Gini Dietrich

Astroturfing Is WORSE than Spin!

By: Gini Dietrich | April 8, 2009 | 

As one of the leaders in the fight against destructive spin within the public relations community, I am astounded to see Dewey Square Group astroturfing for one of their clients.

What’s astroturfing, you ask?

It’s a political, public relations, or advertising campaign designed to create the impression of being spontaneous, or grassroots, behavior (hence the reference to artificial grass).  According to Wikipedia, the goal is to “disguise the efforts of a political or commercial entity as an independent public reaction” to an event, product, or service.

In other words, in the case of Dewey Square Group, someone within their organization wrote a letter to the editor of a newspaper, urging their readers to contact their Congressman about the Medicare Advantage program.

When the newspaper investigated and called the person whose name signed the letter, the man had no idea what they were talking about. A few days later, the newspaper received a call from a person claiming to be the man who signed the letter and, when pushed about it, the person hung up.

The reporter then used this cool new technology called CALLER ID and discovered the call came from Dewey Square Group. Read the full story here.

I’m disgusted.

About Gini Dietrich

Gini Dietrich is the founder and CEO of Arment Dietrich, an integrated marketing communications firm. She is the author of Spin Sucks, co-author of Marketing in the Round, and co-host of Inside PR. She also is the lead blogger at Spin Sucks and is the founder of Spin Sucks Pro. Join the Spin Sucks   community!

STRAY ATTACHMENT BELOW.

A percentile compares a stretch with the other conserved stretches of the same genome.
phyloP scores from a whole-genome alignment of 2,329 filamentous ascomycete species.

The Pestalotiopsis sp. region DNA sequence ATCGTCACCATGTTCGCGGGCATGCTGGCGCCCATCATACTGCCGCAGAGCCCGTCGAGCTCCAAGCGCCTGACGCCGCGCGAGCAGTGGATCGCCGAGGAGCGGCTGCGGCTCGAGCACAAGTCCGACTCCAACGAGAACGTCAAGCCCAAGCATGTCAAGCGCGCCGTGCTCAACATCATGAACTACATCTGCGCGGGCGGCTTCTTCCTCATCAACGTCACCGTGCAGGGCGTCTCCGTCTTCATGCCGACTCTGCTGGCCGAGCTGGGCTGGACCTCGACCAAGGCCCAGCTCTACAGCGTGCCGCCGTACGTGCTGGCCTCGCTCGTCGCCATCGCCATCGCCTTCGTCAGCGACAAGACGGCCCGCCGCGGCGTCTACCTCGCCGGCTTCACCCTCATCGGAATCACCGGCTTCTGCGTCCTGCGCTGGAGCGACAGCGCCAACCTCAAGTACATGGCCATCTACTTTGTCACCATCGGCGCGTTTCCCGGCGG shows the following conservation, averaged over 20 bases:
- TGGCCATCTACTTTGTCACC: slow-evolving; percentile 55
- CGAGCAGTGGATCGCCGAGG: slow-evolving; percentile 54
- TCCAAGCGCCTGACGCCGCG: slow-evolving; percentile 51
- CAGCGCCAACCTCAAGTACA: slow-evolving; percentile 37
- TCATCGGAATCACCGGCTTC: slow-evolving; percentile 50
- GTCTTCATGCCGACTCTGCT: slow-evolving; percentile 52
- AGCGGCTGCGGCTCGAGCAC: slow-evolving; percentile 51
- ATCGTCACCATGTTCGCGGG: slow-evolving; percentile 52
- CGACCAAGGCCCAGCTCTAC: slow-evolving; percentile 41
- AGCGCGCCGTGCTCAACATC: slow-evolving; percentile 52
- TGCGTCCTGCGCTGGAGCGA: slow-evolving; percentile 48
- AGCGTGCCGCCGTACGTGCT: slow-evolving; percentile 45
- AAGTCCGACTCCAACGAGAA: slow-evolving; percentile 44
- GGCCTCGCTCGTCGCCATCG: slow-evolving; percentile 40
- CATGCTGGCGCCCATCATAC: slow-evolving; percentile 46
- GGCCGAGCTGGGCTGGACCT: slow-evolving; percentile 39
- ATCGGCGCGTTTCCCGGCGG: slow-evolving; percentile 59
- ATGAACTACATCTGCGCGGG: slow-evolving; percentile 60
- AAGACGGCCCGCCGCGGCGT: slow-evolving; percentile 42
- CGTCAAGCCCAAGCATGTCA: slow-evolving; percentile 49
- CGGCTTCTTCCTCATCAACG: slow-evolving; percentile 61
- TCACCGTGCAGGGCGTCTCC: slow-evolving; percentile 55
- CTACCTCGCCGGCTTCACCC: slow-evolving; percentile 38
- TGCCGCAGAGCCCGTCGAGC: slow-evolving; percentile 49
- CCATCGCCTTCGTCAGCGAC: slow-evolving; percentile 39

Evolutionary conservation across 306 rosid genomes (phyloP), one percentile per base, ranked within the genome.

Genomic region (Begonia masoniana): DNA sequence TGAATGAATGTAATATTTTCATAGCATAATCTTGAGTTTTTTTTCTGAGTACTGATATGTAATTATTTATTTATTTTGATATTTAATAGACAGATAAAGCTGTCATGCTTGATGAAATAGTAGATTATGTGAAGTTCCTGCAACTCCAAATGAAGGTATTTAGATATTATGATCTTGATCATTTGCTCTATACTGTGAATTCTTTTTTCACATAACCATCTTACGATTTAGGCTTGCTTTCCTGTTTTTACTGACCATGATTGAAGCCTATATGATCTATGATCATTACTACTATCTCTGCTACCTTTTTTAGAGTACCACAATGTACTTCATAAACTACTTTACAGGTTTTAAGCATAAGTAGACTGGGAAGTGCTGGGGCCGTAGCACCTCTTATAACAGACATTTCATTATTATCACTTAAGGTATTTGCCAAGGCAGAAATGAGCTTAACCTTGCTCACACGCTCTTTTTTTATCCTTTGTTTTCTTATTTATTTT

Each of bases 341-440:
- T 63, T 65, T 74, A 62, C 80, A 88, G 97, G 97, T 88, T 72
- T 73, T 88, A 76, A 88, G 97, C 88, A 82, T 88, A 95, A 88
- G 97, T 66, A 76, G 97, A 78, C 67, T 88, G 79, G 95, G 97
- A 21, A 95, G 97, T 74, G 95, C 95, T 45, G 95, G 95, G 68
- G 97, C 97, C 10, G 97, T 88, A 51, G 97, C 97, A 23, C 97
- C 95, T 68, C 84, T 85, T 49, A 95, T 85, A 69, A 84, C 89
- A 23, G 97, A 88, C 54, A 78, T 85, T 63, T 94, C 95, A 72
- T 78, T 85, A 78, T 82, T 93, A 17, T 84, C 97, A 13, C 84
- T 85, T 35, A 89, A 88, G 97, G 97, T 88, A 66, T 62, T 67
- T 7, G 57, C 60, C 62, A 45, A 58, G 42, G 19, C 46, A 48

• First of all, I’m really glad to see a PR blog by a shop that cares about honesty and ethics. Props!

    A similar case happened up near MSU. A PR practitioner (not a member of PRSA, mind you) went to a city council meeting to express support for funding for a project. The project was paying this practitioner and she wasn’t even a resident of the proposed development area. Where’s the disclosure?

  • Arment Dietrich

    Thanks Nick!

    In a world that is quickly turning toward full transparency and authenticity, instances like these will take down people, clients, and companies.

  • mh106

    Isn’t “ghost-tweeting” just another form of “astroturfing”? Seems deceitful to me to take something as spontaneous as twittering and leave it up to a PR firm.

    I’m disgusted.

  • Ghost-tweeting IS another form of astroturfing. I agree with you. I read an article in Ad Age the other day that said that clients should set the strategy for social media and agencies should execute.


    Agencies can help set the strategy, teach clients how to fish, provide new ideas, help monitor and measure, but they CANNOT execute tweeting.

  • In a slightly different context, how do you feel about “ghost profiles” in recruiting? See this story about NFL team using fake FB profiles to gain access to players profiles.

  • Brad – This is EXACTLY what got Edelman and Wal-Mart in trouble a couple of years ago. It was with a paid blogger, but it’s the same idea. We have to be transparent. We have to be authentic. We have to be honest. And we have to know which ethics are out of bounds. Companies, people, and brands that ghost profile anything will have their credibility hurt in a way that no one has ever experienced.

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